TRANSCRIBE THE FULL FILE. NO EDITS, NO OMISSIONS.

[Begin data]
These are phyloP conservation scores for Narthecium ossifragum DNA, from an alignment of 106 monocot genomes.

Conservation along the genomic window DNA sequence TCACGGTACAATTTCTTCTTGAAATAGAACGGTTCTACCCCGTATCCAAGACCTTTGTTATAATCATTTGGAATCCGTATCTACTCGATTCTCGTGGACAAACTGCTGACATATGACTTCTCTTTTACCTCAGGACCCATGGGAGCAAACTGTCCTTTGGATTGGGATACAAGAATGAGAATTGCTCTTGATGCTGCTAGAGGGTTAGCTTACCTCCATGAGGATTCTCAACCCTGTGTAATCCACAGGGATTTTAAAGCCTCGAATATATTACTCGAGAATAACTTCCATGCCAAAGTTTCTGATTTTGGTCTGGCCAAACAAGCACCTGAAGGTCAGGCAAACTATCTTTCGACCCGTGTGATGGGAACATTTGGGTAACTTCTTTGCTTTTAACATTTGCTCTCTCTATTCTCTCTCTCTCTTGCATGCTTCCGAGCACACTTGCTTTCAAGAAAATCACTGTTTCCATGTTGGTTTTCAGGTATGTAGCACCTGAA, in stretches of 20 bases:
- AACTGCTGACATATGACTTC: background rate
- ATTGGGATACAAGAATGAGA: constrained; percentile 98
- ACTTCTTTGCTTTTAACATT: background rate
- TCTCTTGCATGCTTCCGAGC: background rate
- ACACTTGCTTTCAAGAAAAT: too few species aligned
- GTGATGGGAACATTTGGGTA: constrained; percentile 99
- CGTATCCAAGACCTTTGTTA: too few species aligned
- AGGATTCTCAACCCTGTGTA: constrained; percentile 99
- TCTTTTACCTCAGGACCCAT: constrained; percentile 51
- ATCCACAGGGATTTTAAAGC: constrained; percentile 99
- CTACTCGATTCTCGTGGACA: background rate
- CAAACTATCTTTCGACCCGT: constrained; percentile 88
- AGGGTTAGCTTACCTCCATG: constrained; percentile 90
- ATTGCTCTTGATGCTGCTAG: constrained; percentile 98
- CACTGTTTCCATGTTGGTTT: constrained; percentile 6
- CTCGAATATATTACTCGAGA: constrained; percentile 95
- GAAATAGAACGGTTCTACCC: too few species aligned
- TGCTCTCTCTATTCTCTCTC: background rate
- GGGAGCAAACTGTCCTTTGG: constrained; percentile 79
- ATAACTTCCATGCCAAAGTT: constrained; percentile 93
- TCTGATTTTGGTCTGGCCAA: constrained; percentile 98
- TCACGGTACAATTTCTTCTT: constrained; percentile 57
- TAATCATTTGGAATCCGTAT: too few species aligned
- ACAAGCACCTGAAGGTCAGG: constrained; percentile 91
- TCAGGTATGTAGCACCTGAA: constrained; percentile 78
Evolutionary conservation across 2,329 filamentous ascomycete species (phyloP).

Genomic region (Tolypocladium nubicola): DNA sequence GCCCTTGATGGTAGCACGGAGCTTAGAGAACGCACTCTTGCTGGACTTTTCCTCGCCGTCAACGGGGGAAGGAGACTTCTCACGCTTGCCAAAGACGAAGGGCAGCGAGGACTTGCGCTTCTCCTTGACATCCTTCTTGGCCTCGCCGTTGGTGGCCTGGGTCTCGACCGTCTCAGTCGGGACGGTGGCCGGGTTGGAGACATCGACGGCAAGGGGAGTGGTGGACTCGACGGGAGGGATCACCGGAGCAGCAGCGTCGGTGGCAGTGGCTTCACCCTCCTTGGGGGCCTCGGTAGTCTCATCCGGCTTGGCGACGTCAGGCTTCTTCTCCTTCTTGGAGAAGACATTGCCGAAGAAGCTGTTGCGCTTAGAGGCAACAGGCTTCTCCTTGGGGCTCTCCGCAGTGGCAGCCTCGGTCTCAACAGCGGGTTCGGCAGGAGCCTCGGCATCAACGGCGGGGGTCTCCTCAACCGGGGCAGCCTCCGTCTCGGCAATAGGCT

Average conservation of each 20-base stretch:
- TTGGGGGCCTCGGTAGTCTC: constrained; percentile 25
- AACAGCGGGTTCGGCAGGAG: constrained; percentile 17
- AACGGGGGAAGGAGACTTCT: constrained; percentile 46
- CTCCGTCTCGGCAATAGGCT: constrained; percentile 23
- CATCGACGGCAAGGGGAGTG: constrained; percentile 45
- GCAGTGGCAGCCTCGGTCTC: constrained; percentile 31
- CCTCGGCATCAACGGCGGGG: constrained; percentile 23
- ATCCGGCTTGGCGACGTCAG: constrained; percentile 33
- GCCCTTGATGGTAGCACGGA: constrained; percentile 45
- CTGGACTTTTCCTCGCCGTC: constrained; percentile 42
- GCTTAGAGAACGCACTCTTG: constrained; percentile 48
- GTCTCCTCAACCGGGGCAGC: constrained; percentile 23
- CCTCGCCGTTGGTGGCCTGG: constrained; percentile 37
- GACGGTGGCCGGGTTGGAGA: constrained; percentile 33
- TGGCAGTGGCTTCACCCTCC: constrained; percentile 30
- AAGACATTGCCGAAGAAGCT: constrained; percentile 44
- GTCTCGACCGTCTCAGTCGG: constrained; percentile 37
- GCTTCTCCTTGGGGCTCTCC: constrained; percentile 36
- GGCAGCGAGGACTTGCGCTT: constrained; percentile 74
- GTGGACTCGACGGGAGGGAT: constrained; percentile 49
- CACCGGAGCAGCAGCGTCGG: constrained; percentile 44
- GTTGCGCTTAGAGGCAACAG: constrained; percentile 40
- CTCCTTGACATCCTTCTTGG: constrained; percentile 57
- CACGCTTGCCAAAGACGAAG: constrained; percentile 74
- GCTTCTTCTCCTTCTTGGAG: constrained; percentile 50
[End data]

These are phyloP conservation scores for Narthecium ossifragum DNA, from an alignment of 106 monocot genomes.

Conservation along the genomic window DNA sequence TCACGGTACAATTTCTTCTTGAAATAGAACGGTTCTACCCCGTATCCAAGACCTTTGTTATAATCATTTGGAATCCGTATCTACTCGATTCTCGTGGACAAACTGCTGACATATGACTTCTCTTTTACCTCAGGACCCATGGGAGCAAACTGTCCTTTGGATTGGGATACAAGAATGAGAATTGCTCTTGATGCTGCTAGAGGGTTAGCTTACCTCCATGAGGATTCTCAACCCTGTGTAATCCACAGGGATTTTAAAGCCTCGAATATATTACTCGAGAATAACTTCCATGCCAAAGTTTCTGATTTTGGTCTGGCCAAACAAGCACCTGAAGGTCAGGCAAACTATCTTTCGACCCGTGTGATGGGAACATTTGGGTAACTTCTTTGCTTTTAACATTTGCTCTCTCTATTCTCTCTCTCTCTTGCATGCTTCCGAGCACACTTGCTTTCAAGAAAATCACTGTTTCCATGTTGGTTTTCAGGTATGTAGCACCTGAA, in stretches of 20 bases:
- AACTGCTGACATATGACTTC: background rate
- ATTGGGATACAAGAATGAGA: constrained; percentile 98
- ACTTCTTTGCTTTTAACATT: background rate
- TCTCTTGCATGCTTCCGAGC: background rate
- ACACTTGCTTTCAAGAAAAT: too few species aligned
- GTGATGGGAACATTTGGGTA: constrained; percentile 99
- CGTATCCAAGACCTTTGTTA: too few species aligned
- AGGATTCTCAACCCTGTGTA: constrained; percentile 99
- TCTTTTACCTCAGGACCCAT: constrained; percentile 51
- ATCCACAGGGATTTTAAAGC: constrained; percentile 99
- CTACTCGATTCTCGTGGACA: background rate
- CAAACTATCTTTCGACCCGT: constrained; percentile 88
- AGGGTTAGCTTACCTCCATG: constrained; percentile 90
- ATTGCTCTTGATGCTGCTAG: constrained; percentile 98
- CACTGTTTCCATGTTGGTTT: constrained; percentile 6
- CTCGAATATATTACTCGAGA: constrained; percentile 95
- GAAATAGAACGGTTCTACCC: too few species aligned
- TGCTCTCTCTATTCTCTCTC: background rate
- GGGAGCAAACTGTCCTTTGG: constrained; percentile 79
- ATAACTTCCATGCCAAAGTT: constrained; percentile 93
- TCTGATTTTGGTCTGGCCAA: constrained; percentile 98
- TCACGGTACAATTTCTTCTT: constrained; percentile 57
- TAATCATTTGGAATCCGTAT: too few species aligned
- ACAAGCACCTGAAGGTCAGG: constrained; percentile 91
- TCAGGTATGTAGCACCTGAA: constrained; percentile 78
Evolutionary conservation across 2,329 filamentous ascomycete species (phyloP).

Genomic region (Tolypocladium nubicola): DNA sequence GCCCTTGATGGTAGCACGGAGCTTAGAGAACGCACTCTTGCTGGACTTTTCCTCGCCGTCAACGGGGGAAGGAGACTTCTCACGCTTGCCAAAGACGAAGGGCAGCGAGGACTTGCGCTTCTCCTTGACATCCTTCTTGGCCTCGCCGTTGGTGGCCTGGGTCTCGACCGTCTCAGTCGGGACGGTGGCCGGGTTGGAGACATCGACGGCAAGGGGAGTGGTGGACTCGACGGGAGGGATCACCGGAGCAGCAGCGTCGGTGGCAGTGGCTTCACCCTCCTTGGGGGCCTCGGTAGTCTCATCCGGCTTGGCGACGTCAGGCTTCTTCTCCTTCTTGGAGAAGACATTGCCGAAGAAGCTGTTGCGCTTAGAGGCAACAGGCTTCTCCTTGGGGCTCTCCGCAGTGGCAGCCTCGGTCTCAACAGCGGGTTCGGCAGGAGCCTCGGCATCAACGGCGGGGGTCTCCTCAACCGGGGCAGCCTCCGTCTCGGCAATAGGCT

Average conservation of each 20-base stretch:
- TTGGGGGCCTCGGTAGTCTC: constrained; percentile 25
- AACAGCGGGTTCGGCAGGAG: constrained; percentile 17
- AACGGGGGAAGGAGACTTCT: constrained; percentile 46
- CTCCGTCTCGGCAATAGGCT: constrained; percentile 23
- CATCGACGGCAAGGGGAGTG: constrained; percentile 45
- GCAGTGGCAGCCTCGGTCTC: constrained; percentile 31
- CCTCGGCATCAACGGCGGGG: constrained; percentile 23
- ATCCGGCTTGGCGACGTCAG: constrained; percentile 33
- GCCCTTGATGGTAGCACGGA: constrained; percentile 45
- CTGGACTTTTCCTCGCCGTC: constrained; percentile 42
- GCTTAGAGAACGCACTCTTG: constrained; percentile 48
- GTCTCCTCAACCGGGGCAGC: constrained; percentile 23
- CCTCGCCGTTGGTGGCCTGG: constrained; percentile 37
- GACGGTGGCCGGGTTGGAGA: constrained; percentile 33
- TGGCAGTGGCTTCACCCTCC: constrained; percentile 30
- AAGACATTGCCGAAGAAGCT: constrained; percentile 44
- GTCTCGACCGTCTCAGTCGG: constrained; percentile 37
- GCTTCTCCTTGGGGCTCTCC: constrained; percentile 36
- GGCAGCGAGGACTTGCGCTT: constrained; percentile 74
- GTGGACTCGACGGGAGGGAT: constrained; percentile 49
- CACCGGAGCAGCAGCGTCGG: constrained; percentile 44
- GTTGCGCTTAGAGGCAACAG: constrained; percentile 40
- CTCCTTGACATCCTTCTTGG: constrained; percentile 57
- CACGCTTGCCAAAGACGAAG: constrained; percentile 74
- GCTTCTTCTCCTTCTTGGAG: constrained; percentile 50